It is impossible to over-exaggerate the accolades that Restaurant Andre receives: #2 restaurant in Asia (Miele Guide 2012), “10 Restaurants Worth a Plane Ride,” that is a 24-hour plane ride (New York Times), #68 in the world (San Pellegrino 2012), and most recently, best restaurant in Singapore and #5 in Asia (San Pellegrino 2013). We have heard friends lauding it to the skies but we have other friends who claim it “over-rated,” “boring,” and “by the fifth dish with truffle, I’m tired of truffle already.” So it was with great trepidation that we made our reservation. After all, it wasn’t everyday that we spent S$288++ per person on a meal. Was it a complete travesty, flushing money down the toilet, or was it triumphant, better than unicorns galloping on rainbows?
When we arrived, we were led to the second floor, panting over a long flight of stairs, past a sexy grey room with under-lighting, meant for tables of 3s and 4s, into a tiny bright white room with mirrors, little black sheep sculpture to put handbags, padded tables with white table cloth. This room was used to sit couples and really, really small, smaller than a decent bedroom. 6 square tables were too close together and every whisper reverberated in the room, not the best place for spies and espionage.
Restaurant Andre is so renowned that around us, the customers were mostly tourists. (Yes, we eavesdropped on their conversations with the service staff. It wasn’t difficult in a small room.) To our left, a Taiwanese couple (handsome boy!), to our right, Caucasian tourists, to our back, a lone female Japanese traveller and on another table, a PRC couple. The entire restaurant was packed. The common saying is “if you want good food, go where the locals go,” so seeing so many tourists made us apprehensive.
Amuse-bouche: Lobster Sandwich (foreground) and Chicken Skin Masala
Even the servers and cooks, racially diverse, seemed to cater to tourist customers: Korean, a Japanese sommelier, Singaporean, Slovakian, and Caucasians. While we thought the service was not bad–the servers knew the dishes well, how to banter, and when to exit, friendly but not encroaching–I wish I could understand them through their accents. Their pronunciation was good but many times, I had to ask them to repeat the ingredients because I couldn’t catch the accent.
Amuse-bouche: Fish & Chips, Porcini Mushroom and Patatas Bravas
Ah the food! Chef Andre Chiang’s training was in France and he has developed what he calls “octaphilosophy,” that is, each of the 8 dishes is represented by a keyword: Unique, Pure, Texture, Memory, Salt, South, Artisan, and Terrior. I think it’s utter and complete balderdash, new-age Zen gibberish. The only chefs who can carry it off are Japanese because of their haikus, Zen Buddhism and way of life; and all other chefs who do it come across as pretentious and airy-fairy. Besides, octaphilosophy simply doesn’t make sense to me. What is the philosophy about? How are the keywords connected? They are just a bunch of random words.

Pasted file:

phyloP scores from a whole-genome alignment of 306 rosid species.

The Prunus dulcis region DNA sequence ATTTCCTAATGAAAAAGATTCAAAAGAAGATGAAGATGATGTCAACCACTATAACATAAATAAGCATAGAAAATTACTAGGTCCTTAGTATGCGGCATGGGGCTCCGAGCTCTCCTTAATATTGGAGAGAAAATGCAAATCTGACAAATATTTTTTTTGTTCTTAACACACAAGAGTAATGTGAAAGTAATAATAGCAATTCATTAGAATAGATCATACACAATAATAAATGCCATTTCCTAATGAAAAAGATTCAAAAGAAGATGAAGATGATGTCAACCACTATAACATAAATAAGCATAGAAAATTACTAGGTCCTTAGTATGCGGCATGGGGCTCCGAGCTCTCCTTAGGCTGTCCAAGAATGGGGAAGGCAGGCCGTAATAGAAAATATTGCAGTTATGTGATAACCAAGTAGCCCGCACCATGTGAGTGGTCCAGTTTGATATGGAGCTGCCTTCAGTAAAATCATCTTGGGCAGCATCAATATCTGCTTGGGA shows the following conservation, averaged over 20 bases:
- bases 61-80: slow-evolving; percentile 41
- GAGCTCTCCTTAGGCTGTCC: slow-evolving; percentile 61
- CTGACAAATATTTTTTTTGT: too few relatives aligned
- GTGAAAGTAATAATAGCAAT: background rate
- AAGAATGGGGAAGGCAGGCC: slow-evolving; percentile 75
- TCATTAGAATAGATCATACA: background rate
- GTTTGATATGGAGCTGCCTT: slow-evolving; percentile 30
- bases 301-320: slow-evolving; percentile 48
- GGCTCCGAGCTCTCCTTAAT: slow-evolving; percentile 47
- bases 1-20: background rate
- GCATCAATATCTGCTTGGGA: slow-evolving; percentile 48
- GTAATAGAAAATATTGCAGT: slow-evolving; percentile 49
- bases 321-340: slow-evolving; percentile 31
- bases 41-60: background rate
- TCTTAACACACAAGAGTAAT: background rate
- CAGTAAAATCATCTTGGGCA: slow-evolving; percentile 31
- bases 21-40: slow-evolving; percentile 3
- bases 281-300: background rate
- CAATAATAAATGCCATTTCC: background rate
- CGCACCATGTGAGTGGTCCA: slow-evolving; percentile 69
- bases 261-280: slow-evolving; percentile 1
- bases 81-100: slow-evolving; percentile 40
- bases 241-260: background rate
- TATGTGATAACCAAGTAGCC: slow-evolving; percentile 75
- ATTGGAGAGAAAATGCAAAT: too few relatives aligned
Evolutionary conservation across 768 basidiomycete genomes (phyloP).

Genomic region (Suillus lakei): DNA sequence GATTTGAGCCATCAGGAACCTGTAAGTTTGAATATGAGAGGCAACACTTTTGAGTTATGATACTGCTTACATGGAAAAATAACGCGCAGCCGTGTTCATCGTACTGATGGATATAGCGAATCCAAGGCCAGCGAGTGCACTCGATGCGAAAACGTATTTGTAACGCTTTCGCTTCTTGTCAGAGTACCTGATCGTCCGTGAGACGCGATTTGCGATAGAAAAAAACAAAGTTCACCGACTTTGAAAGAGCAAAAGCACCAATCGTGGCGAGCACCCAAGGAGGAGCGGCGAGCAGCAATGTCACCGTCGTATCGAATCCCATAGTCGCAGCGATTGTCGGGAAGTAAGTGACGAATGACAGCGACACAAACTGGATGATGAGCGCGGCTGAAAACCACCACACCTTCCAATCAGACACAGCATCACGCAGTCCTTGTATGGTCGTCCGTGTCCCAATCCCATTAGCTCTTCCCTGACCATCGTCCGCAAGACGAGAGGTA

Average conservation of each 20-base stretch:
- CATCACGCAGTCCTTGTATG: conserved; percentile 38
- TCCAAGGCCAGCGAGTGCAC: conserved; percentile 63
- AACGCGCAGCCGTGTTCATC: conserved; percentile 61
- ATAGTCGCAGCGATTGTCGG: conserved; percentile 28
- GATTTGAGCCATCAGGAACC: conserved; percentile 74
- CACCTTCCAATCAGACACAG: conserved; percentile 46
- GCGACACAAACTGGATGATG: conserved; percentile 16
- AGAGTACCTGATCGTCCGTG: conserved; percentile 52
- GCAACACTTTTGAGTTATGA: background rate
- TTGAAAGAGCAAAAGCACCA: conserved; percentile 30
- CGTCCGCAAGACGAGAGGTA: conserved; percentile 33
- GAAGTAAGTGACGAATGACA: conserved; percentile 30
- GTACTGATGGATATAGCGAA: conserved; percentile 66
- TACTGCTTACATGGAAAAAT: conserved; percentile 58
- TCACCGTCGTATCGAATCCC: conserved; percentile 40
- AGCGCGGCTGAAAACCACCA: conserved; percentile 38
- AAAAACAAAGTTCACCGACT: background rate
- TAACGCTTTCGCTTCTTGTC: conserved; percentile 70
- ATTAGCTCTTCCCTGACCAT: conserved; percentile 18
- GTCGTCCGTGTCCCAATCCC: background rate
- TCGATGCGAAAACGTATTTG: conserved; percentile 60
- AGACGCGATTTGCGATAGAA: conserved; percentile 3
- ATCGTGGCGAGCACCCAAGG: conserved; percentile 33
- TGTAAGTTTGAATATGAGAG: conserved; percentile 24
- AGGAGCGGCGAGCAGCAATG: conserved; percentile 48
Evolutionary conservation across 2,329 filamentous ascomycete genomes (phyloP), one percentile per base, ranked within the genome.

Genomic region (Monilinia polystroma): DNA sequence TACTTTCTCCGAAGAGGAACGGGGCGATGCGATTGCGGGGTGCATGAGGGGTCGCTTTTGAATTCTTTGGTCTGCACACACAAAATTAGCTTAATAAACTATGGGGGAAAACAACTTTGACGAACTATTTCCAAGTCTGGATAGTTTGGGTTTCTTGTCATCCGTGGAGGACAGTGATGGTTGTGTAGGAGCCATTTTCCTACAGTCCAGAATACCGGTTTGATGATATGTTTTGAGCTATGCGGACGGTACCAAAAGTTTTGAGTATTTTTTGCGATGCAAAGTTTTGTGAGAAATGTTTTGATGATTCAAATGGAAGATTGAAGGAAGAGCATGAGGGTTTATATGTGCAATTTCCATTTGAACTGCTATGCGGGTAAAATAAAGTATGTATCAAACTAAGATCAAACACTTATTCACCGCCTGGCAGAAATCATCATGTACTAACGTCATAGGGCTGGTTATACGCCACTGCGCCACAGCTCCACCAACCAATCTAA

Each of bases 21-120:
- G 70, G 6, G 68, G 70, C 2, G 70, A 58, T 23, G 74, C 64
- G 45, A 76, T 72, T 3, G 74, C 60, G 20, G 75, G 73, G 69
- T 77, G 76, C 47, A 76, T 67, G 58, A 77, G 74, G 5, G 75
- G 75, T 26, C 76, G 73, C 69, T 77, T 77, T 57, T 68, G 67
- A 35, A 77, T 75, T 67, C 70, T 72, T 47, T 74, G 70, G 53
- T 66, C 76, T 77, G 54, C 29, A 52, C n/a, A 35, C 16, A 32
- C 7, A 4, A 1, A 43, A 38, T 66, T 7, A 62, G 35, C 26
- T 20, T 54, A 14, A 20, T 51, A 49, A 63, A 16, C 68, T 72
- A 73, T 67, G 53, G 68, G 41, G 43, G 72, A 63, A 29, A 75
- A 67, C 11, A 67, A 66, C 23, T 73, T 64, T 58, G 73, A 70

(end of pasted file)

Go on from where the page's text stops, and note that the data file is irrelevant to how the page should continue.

Pure – Sashimi from Japan, Mussels in a Blend of Herbs, Lobster & Palamos Prawn
Pure – Crystals on Leaf (I actually ate this before but I forgot where.)
Pure – Look at careful the presentation was, each drop of truffle oil(?) distinct from each other
Regarding octaphilosophy, I didn’t care. I just wanted to know if the food was good or not. And the amuse-bouche kicked off with astonishment: every common item was deconstructed, unrecognizable. The fish-and-chips looked like a Middle-Eastern dessert with wiry strands of kadayıf; and the porcini mushroom was made into a wafer the shape of a mushroom, almost 2-D.
Salt – Terrine, Green Apple Mousse & “Green Forest”
And so set the tone of the food: many things were mashed, blended, mixed, chopped, liquified and pulverized out of recognition. When a server asked how the food was, I told her, “I like it that I don’t recognize what I am eating.” Not only did I not recognize the food, the dishes were also unphotographable because all the ingredients were spread out like an evening spread out against the sky–how do you capture it?
Artisan – Corn with popcorn in butter and what we thought was julienned tapioca chips
Visually impossible, it was also sometimes impossible to tell what we were eating. The server asked us to taste the “soil” in the amuse-bouche and tell him what we thought it was. We tasted prawn paste, chili and something creamy. He replied, “None of the above.” What you think you know, you do not know. Nothing is certain, nothing is real. Descartes. How can you trust your senses? It was a complete annihilation of senses and knowledge. We had to learn everything from scratch like a person who just walked out of a cave seeing light for the first time when we used to learn about the world from watching shadows.
South – Heirloom Tomato with Tomato Sorbet (not photographed) and Seafood on Seafood Risotto
Another Perspective on South
When we calmed down and got over our excitement of our confusion of our senses, we asked, “But is the food delicious?” Isn’t the taste of food always the main point? And honestly, the food was not great, bland even. Most of them were quite forgettable. So when Chiobu came across stronger flavors, she exclaimed, “This was delicious!” She liked the seafood risotto from South and fish (which had meat in between?) from Unique because they were strongly flavored. But I thought the seafood wasn’t fresh in South, and the fish was salty without any layers in Unique.
Textures – Grilled Lobster, Caviar, Gnocchi and Scallop Sauce
What I really liked was the foie gras dish in Memory. The foie gras resembled a chawanmushi texture, mousse-like, and together with truffles, it was umami². But Chiobu said she was sick of food that didn’t resembled like their selves; she wanted real food, a real big fat solid chuck of foie gras.
Memory – Foie Gras with Truffle and Chives